Drink in Your Summer Garden
The Museum's manager of horticulture, Daniel Feldman, identifies five plants—for your garden and ours—that thrive in summer.
Fun fact: Once they get going, gardens made up of California native plants use 80% less water than conventional gardens!
Water is scarce and we all need to conserve. Here are five "Summer Dry" charmers, H2O-thrifty plants that attract birds, bees, and butterflies.
California Sagebrush, sometimes known as Cowboy Cologne for its sweet and musky scent, have small silvery leaves that help them retain water throughout the dry summer season. The plant also provides a friendly home for the endangered California gnatcatcher.
This summer bloomer, Coyote Bush, Baccharis pilularis, has small, brush-like flowers that provide nectar for so many insects! Don't prune in the summer so the flowering is not interrupted!
Cleveland sage, or Salvia clevelandii, are fragrant plants from the mint family. They love sun and heat and are very tolerant of dry conditions. Their flowers attract butterflies and hummingbirds, and lesser goldfinches love eating the seeds!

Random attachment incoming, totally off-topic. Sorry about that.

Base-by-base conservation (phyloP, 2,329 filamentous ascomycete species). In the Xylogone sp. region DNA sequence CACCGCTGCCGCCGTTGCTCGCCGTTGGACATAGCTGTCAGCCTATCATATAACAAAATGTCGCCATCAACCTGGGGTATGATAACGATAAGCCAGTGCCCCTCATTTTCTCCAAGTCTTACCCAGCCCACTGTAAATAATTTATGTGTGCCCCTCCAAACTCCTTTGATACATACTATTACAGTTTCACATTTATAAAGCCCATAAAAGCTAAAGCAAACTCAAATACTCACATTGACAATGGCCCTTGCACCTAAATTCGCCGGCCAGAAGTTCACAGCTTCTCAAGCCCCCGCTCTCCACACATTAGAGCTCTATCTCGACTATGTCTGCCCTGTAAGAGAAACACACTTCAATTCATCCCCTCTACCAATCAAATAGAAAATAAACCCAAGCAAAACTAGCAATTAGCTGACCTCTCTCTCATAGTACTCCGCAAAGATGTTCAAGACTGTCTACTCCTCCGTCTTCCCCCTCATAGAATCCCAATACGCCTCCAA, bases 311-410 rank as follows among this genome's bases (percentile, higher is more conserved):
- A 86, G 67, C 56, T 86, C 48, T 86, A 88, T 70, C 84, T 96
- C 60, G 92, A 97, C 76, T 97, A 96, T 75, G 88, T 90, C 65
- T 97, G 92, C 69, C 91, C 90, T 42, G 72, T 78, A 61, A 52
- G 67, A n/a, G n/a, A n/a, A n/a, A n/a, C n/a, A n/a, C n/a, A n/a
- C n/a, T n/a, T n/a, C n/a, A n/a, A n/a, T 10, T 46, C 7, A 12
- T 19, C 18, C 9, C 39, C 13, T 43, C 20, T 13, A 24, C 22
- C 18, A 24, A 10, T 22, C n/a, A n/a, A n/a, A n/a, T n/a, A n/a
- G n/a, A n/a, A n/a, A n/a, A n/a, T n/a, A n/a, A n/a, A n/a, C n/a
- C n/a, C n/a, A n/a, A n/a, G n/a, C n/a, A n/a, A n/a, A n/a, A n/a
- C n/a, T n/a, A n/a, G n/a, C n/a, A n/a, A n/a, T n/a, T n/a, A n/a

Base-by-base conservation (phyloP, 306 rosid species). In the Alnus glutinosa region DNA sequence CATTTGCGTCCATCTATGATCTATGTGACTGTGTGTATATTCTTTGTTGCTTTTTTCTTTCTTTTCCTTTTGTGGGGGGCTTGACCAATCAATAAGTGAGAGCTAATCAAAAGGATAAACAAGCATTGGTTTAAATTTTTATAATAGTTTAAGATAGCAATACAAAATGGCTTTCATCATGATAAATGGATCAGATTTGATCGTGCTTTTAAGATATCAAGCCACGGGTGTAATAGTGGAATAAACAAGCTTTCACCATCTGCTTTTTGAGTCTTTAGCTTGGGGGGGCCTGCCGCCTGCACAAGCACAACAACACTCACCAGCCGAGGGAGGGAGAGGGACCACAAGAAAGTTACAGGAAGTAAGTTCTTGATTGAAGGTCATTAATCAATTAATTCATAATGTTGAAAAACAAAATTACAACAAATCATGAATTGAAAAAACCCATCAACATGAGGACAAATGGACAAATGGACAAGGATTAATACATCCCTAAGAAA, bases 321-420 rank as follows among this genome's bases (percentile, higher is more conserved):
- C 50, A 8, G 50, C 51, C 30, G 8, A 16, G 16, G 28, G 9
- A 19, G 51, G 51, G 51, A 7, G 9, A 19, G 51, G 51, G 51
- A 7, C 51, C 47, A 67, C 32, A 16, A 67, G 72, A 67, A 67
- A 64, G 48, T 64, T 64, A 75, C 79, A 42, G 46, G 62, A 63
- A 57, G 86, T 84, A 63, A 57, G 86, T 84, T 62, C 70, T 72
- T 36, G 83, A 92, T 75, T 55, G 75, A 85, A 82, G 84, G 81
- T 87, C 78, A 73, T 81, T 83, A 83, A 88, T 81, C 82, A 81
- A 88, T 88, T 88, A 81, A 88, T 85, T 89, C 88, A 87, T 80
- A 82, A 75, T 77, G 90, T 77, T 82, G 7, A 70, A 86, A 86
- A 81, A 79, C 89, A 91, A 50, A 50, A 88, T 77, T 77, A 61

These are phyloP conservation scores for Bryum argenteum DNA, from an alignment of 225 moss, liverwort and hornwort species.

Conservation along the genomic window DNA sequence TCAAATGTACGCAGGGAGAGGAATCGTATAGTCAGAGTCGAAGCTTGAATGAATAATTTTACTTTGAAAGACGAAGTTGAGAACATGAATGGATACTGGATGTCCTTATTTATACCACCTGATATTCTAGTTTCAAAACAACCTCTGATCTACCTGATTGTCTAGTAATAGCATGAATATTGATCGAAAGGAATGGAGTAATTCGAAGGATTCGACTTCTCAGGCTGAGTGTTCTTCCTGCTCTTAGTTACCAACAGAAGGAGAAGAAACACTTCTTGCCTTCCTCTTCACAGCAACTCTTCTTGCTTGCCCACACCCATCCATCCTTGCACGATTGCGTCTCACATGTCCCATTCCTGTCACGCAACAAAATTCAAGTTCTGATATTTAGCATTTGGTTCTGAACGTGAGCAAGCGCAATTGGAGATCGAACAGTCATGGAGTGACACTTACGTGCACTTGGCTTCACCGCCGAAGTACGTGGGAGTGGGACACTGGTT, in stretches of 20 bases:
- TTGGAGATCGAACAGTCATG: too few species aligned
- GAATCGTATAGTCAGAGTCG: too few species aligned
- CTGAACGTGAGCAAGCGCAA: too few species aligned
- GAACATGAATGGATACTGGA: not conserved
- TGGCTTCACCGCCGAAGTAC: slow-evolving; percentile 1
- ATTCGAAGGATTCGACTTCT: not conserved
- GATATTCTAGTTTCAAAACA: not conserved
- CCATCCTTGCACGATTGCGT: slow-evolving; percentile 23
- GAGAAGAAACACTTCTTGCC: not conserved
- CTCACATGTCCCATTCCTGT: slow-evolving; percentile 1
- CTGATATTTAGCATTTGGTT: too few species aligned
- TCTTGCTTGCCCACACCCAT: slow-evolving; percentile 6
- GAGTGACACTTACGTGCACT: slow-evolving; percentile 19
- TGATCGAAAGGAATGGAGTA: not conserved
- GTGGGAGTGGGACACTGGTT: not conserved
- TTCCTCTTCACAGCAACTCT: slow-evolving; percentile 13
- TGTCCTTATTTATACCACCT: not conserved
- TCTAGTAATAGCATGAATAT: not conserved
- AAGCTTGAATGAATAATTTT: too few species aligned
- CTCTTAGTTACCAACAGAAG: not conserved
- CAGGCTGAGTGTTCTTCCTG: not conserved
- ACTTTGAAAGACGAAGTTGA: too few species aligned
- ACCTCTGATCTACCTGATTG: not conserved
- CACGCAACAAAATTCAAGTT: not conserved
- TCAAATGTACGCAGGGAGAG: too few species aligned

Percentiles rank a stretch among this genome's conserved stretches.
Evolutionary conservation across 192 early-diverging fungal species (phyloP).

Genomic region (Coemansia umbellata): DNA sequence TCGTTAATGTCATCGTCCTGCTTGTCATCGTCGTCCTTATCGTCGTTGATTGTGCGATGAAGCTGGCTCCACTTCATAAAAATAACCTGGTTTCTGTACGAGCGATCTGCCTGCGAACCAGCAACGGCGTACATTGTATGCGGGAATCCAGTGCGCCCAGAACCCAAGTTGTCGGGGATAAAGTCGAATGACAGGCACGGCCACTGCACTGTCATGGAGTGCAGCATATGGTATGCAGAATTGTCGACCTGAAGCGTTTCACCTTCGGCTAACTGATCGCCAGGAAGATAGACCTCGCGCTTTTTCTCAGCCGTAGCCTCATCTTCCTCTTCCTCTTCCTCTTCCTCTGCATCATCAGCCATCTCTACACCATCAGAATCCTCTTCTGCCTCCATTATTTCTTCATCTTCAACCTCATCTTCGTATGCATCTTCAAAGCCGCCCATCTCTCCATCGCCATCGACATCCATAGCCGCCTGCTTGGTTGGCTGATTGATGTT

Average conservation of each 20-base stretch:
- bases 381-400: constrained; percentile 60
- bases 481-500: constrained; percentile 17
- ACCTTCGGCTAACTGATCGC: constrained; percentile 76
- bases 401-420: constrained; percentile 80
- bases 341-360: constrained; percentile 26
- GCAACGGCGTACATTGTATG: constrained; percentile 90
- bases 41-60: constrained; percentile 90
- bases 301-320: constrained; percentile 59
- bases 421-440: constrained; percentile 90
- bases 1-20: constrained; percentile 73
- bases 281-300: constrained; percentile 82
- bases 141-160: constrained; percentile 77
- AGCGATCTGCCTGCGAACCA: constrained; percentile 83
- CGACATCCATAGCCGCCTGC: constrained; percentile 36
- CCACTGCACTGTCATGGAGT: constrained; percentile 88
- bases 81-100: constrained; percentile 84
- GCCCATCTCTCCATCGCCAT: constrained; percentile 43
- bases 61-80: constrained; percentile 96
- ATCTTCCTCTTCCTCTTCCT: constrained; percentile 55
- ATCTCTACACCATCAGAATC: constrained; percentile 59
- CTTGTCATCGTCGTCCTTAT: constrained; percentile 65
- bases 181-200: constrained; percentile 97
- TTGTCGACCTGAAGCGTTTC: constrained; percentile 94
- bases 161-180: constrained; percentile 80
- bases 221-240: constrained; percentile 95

Eriogonum giganteum hails from the Channel Islands and is the largest buckwheat, often reaching 6 feet by 6 feet. Its flower clusters mature into an autumnal rusty brown color which lasts well into the summer.
“Live Forever” Dudleya pulverulenta, or chalk dudleya, is a local species that goes dormant during summer when moisture is not available, then springs back to life in winter and spring. Look for them thriving in the little crevices between the stones outside on NHM's Living Wall.
Come by and meet these verdant residents of the Nature Gardens!
This is part of a seasonal video series on gardening in drought conditions. Look out for a new batch of greenery picks this fall!